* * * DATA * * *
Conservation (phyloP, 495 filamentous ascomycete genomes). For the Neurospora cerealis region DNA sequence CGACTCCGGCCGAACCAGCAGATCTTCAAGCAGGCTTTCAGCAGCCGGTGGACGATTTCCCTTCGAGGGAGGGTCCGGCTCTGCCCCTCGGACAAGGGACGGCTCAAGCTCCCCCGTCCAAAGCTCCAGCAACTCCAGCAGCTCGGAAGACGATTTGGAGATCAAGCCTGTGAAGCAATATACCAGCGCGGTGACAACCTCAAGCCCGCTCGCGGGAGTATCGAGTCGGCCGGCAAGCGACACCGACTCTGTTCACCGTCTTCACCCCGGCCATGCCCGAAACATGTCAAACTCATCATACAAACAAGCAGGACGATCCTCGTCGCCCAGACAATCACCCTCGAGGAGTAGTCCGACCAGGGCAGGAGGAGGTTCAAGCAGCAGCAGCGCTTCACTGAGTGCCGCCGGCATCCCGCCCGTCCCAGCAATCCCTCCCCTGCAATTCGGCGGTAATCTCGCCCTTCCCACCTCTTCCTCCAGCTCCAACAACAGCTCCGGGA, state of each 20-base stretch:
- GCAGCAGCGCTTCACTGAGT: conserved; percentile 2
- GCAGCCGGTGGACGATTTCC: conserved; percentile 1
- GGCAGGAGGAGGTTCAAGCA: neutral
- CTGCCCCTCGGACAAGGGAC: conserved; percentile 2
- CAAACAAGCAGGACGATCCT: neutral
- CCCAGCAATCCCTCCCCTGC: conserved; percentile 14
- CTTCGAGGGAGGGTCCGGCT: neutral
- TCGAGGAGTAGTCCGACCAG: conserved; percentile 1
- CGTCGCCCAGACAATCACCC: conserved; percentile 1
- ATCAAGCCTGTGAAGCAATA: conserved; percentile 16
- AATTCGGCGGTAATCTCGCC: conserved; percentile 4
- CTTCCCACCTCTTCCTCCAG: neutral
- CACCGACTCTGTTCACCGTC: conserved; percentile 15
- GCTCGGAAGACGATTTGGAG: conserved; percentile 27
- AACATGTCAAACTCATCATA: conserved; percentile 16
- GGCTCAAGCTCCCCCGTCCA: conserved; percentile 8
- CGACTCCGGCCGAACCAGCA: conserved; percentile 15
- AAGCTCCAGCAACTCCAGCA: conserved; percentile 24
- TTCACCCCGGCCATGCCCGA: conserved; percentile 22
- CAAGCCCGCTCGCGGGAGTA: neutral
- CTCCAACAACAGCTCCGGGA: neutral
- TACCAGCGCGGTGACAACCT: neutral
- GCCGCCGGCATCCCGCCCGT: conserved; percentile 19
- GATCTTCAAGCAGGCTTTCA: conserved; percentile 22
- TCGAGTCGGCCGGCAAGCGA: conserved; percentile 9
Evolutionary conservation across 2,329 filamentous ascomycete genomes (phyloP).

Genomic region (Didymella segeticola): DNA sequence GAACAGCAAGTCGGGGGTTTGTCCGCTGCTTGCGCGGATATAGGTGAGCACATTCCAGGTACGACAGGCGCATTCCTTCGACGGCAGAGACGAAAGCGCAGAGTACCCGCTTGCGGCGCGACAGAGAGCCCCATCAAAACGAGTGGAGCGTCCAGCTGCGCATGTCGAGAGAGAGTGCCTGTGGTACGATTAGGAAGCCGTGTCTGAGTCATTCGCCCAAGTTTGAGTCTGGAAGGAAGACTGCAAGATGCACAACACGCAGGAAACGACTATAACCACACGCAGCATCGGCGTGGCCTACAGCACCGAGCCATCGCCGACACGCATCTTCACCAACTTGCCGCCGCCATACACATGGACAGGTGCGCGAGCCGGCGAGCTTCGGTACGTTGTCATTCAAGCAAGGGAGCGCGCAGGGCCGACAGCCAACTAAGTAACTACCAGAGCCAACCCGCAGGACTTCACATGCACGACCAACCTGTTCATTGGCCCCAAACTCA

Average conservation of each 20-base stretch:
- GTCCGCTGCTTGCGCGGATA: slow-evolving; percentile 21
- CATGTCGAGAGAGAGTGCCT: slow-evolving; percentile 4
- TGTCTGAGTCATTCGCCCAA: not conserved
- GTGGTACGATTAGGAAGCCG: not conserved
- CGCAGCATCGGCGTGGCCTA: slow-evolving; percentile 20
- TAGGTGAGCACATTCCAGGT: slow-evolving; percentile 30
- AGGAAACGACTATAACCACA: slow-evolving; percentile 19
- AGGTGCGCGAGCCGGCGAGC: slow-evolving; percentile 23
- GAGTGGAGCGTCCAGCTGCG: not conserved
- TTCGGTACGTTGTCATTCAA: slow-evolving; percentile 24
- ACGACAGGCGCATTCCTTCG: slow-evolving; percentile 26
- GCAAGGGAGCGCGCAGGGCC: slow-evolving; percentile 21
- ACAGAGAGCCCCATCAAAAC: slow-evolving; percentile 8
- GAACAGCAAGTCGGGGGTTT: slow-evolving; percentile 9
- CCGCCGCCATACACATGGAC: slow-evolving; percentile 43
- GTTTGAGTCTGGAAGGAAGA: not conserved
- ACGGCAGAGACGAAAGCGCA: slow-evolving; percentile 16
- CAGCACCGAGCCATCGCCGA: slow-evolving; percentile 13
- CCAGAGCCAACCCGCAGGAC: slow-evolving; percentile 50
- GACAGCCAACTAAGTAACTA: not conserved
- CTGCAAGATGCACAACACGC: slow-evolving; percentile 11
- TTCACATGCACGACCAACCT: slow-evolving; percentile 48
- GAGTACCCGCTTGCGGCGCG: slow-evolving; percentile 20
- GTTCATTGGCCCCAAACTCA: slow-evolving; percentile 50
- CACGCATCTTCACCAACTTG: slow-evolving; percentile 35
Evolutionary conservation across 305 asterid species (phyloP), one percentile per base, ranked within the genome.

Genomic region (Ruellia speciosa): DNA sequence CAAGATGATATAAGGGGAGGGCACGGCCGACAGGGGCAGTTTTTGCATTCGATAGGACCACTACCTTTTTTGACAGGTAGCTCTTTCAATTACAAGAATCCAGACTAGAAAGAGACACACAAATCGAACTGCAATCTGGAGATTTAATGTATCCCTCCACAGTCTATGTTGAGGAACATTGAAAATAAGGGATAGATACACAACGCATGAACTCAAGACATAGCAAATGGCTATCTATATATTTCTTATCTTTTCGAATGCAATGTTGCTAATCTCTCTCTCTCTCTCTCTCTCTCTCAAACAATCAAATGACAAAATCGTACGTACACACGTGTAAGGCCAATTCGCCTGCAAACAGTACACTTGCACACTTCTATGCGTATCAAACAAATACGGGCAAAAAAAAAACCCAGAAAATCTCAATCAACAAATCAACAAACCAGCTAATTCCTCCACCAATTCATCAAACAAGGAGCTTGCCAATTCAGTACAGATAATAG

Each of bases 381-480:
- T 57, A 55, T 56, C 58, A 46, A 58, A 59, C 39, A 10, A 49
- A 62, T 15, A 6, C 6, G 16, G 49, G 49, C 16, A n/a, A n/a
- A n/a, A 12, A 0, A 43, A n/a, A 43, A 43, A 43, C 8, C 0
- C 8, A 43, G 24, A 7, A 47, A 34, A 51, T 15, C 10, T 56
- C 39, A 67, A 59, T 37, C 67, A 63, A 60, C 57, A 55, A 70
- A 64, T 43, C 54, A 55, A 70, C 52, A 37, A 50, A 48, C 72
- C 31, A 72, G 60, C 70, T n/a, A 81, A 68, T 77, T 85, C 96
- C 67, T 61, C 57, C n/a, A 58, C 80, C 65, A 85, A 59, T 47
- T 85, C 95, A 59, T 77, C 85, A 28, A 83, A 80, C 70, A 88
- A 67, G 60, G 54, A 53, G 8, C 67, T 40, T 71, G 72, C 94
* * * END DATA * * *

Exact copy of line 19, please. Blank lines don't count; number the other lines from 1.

- AAGCTCCAGCAACTCCAGCA: conserved; percentile 24